Main Trends in Aesthetics and the Sciences of Art

By Mikel Dufrenne | Go to book overview

SECTION TWO: THE PHILOSOPHICAL SCENE

In introducing the conceptual machinery employed today in the study of forms of literary and artistic expression we make a distinction between philosophy and science. It would take too long to explain our reasons for doing so. We will merely say that alongside the objectifying thought which takes art as its subject, in the same way as science does in any other sphere which it selects and determines to explore, there is another thought, less determining, less legislatorial, more deeply associated with life, which might be called, according to the exactness of its formulation and perhaps also to the value attached to it, Weltanschauung, ideology or philosophy. This thought may of course inspire the scientific study of art as well, being in the first place close enough to that study to give rise to it or penetrate it; for it holds its own in praxis as well as in reflexion. Hence if we now refer to the philosophies in which it is expressed today this is not just because when their aims are epistemological, they orientate research in the study of artistic and literary expression, but because they conspire with this expression to the extent of sometimes laying claim to it in their own right. They say in their fashion, which sometimes verges on the poetic, what the arts say. They evoke the same thought. There is of course no question here of elaborating that thought: we are mainly concerned to recall briefly the fascination which art has for it, how it is in league with art, even when it is not setting out to establish an aesthetic, and how in exchange it can lead art into certain adventures. As for the countries where philosophy is not currently practised, it is precisely art which no doubt has the mission of expressing their particular Weltanschauung.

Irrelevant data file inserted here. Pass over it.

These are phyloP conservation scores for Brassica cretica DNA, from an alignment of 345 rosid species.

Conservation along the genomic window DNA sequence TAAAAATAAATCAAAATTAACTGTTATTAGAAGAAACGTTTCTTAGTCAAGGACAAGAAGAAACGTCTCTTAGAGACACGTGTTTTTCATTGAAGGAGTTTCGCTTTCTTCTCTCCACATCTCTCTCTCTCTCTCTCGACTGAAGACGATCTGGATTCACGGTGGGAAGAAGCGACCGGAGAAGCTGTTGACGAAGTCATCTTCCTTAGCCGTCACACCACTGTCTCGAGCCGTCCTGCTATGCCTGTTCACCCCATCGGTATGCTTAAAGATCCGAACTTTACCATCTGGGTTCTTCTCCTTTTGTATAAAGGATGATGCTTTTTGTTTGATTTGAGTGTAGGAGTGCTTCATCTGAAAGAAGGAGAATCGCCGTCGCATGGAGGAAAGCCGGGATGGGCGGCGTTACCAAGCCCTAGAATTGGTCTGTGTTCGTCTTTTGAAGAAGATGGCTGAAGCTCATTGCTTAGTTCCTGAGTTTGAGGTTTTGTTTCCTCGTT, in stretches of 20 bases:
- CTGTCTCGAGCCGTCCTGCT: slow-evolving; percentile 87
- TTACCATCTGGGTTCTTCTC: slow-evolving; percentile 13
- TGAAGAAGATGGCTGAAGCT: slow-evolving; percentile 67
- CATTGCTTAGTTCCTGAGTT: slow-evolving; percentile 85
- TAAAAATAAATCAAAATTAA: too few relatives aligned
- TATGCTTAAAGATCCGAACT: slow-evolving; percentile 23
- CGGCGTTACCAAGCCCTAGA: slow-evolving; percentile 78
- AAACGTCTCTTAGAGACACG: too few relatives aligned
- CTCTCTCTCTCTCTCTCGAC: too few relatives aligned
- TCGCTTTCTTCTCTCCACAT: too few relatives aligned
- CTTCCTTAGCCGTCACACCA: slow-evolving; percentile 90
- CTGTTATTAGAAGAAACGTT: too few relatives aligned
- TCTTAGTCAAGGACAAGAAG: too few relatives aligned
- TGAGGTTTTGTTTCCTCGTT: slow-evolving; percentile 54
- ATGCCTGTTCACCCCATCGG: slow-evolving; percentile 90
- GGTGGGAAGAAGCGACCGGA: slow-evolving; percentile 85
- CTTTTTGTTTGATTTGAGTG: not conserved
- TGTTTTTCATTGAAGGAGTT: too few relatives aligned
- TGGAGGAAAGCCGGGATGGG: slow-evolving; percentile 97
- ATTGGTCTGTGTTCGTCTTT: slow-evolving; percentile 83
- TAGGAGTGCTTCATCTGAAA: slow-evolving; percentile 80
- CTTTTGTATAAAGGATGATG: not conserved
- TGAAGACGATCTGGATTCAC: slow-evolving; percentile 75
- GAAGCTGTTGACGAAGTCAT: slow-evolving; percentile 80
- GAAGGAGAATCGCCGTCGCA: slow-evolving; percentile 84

The philosophies to which we refer are therefore the ones nearest to us and most alive in our midst. But amongst these must also be included some old doctrines which seem to have taken on new life. To quote just one, Thomism, not because it still holds sway in established religion, but because the works of Maritain and Gilson have made it applicable to our contemporary situation. It is a notable fact, moreover, that Maritain and Gilson have drawn from it two very different philosophies of art, although both philosophies are in accordance with decisive aspects of contemporary art. The former defines art as a spiritual adventure akin to mystic experience, 1. and sometimes a prelude or a substitute for it. The latter defines art as 'doing' as opposed to 'knowing' and thus justifies both the formal analysis of works and the abandoning of figurative art. 2. Let us now turn to the more provocative forms of current thought.

____________________
1.
J. MARITAIN, "Art et scolastique" ( 1927) (English translation, Art and Scholasticism, 1930); Frontières de la poésie ( 1935); "Situation de la poésie" (in collaboration with Raïssa MARITAIN, 1938) (English translation, The Situation of Poetry, 1955); Creative Intuition in Art and Poetry ( 1953).
2.
GILSON, "Painting and Reality" (lectures, 1955, publ. in 1957, 1958; French version, Peinture et réalité, 1958); Introduction aux arts du beau ( 1963) (English trans

-49-

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